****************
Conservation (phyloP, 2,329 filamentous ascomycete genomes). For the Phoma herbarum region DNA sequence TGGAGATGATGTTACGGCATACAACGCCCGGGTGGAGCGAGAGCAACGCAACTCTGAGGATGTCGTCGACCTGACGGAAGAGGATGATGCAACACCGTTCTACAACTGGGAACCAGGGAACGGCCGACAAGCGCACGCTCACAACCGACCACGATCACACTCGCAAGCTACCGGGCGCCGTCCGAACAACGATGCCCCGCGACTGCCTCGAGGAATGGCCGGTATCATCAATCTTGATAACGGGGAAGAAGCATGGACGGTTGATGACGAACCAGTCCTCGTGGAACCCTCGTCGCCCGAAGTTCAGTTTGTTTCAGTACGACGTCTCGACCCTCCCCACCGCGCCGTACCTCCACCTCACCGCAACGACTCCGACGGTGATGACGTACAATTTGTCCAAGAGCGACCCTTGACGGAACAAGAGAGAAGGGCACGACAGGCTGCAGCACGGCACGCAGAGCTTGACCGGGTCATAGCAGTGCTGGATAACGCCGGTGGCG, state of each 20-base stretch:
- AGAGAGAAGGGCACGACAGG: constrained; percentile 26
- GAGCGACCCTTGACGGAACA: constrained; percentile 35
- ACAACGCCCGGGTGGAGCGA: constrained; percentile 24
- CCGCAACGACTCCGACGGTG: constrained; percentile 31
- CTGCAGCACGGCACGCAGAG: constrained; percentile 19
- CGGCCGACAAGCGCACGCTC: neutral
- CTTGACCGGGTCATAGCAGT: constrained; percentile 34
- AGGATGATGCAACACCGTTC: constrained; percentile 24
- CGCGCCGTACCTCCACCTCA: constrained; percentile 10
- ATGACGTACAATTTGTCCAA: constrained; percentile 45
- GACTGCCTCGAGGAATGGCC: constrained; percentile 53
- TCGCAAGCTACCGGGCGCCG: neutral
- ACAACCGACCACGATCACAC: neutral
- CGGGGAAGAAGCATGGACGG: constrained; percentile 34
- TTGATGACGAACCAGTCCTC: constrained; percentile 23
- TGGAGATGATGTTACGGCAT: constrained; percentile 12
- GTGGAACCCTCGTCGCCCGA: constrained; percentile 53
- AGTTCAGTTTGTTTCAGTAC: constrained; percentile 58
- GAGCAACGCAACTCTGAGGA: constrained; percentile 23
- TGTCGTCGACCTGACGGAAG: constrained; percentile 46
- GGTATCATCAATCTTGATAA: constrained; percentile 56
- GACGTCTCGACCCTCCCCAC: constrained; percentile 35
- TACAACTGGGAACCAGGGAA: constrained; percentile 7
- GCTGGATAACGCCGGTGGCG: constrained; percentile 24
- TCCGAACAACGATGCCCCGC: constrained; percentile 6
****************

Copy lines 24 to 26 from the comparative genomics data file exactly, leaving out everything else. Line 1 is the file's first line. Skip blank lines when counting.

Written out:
- TACAACTGGGAACCAGGGAA: constrained; percentile 7
- GCTGGATAACGCCGGTGGCG: constrained; percentile 24
- TCCGAACAACGATGCCCCGC: constrained; percentile 6